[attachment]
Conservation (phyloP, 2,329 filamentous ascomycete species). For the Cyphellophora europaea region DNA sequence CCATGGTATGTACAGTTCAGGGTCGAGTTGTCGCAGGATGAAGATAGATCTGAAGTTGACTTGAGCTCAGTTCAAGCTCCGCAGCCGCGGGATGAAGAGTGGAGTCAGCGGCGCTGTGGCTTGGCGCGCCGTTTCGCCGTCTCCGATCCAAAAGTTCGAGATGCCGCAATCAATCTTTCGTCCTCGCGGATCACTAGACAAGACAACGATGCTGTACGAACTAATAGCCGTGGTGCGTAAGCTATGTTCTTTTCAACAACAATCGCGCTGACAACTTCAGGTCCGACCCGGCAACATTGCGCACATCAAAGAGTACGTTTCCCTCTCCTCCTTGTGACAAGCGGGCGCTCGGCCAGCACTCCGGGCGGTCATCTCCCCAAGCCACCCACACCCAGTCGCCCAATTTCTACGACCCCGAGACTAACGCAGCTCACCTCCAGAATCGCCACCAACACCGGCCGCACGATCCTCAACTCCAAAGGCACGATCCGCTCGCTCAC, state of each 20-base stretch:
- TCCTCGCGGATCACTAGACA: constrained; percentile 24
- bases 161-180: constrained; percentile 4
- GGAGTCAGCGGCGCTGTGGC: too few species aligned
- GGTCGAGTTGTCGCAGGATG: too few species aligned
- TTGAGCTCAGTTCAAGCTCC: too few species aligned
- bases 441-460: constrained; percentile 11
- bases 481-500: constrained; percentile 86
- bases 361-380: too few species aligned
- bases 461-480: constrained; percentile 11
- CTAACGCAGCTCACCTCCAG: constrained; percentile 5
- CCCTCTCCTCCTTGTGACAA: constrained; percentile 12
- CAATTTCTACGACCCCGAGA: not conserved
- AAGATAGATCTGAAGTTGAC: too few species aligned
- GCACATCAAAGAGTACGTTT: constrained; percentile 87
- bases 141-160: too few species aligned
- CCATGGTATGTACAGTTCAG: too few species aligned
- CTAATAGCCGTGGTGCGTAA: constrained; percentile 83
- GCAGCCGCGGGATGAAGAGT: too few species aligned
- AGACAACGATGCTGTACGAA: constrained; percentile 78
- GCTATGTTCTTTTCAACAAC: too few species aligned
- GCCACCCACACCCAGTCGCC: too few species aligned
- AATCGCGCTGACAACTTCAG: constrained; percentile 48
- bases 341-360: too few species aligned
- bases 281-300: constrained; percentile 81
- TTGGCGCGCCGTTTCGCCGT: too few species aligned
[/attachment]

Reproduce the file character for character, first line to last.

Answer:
Conservation (phyloP, 2,329 filamentous ascomycete species). For the Cyphellophora europaea region DNA sequence CCATGGTATGTACAGTTCAGGGTCGAGTTGTCGCAGGATGAAGATAGATCTGAAGTTGACTTGAGCTCAGTTCAAGCTCCGCAGCCGCGGGATGAAGAGTGGAGTCAGCGGCGCTGTGGCTTGGCGCGCCGTTTCGCCGTCTCCGATCCAAAAGTTCGAGATGCCGCAATCAATCTTTCGTCCTCGCGGATCACTAGACAAGACAACGATGCTGTACGAACTAATAGCCGTGGTGCGTAAGCTATGTTCTTTTCAACAACAATCGCGCTGACAACTTCAGGTCCGACCCGGCAACATTGCGCACATCAAAGAGTACGTTTCCCTCTCCTCCTTGTGACAAGCGGGCGCTCGGCCAGCACTCCGGGCGGTCATCTCCCCAAGCCACCCACACCCAGTCGCCCAATTTCTACGACCCCGAGACTAACGCAGCTCACCTCCAGAATCGCCACCAACACCGGCCGCACGATCCTCAACTCCAAAGGCACGATCCGCTCGCTCAC, state of each 20-base stretch:
- TCCTCGCGGATCACTAGACA: constrained; percentile 24
- bases 161-180: constrained; percentile 4
- GGAGTCAGCGGCGCTGTGGC: too few species aligned
- GGTCGAGTTGTCGCAGGATG: too few species aligned
- TTGAGCTCAGTTCAAGCTCC: too few species aligned
- bases 441-460: constrained; percentile 11
- bases 481-500: constrained; percentile 86
- bases 361-380: too few species aligned
- bases 461-480: constrained; percentile 11
- CTAACGCAGCTCACCTCCAG: constrained; percentile 5
- CCCTCTCCTCCTTGTGACAA: constrained; percentile 12
- CAATTTCTACGACCCCGAGA: not conserved
- AAGATAGATCTGAAGTTGAC: too few species aligned
- GCACATCAAAGAGTACGTTT: constrained; percentile 87
- bases 141-160: too few species aligned
- CCATGGTATGTACAGTTCAG: too few species aligned
- CTAATAGCCGTGGTGCGTAA: constrained; percentile 83
- GCAGCCGCGGGATGAAGAGT: too few species aligned
- AGACAACGATGCTGTACGAA: constrained; percentile 78
- GCTATGTTCTTTTCAACAAC: too few species aligned
- GCCACCCACACCCAGTCGCC: too few species aligned
- AATCGCGCTGACAACTTCAG: constrained; percentile 48
- bases 341-360: too few species aligned
- bases 281-300: constrained; percentile 81
- TTGGCGCGCCGTTTCGCCGT: too few species aligned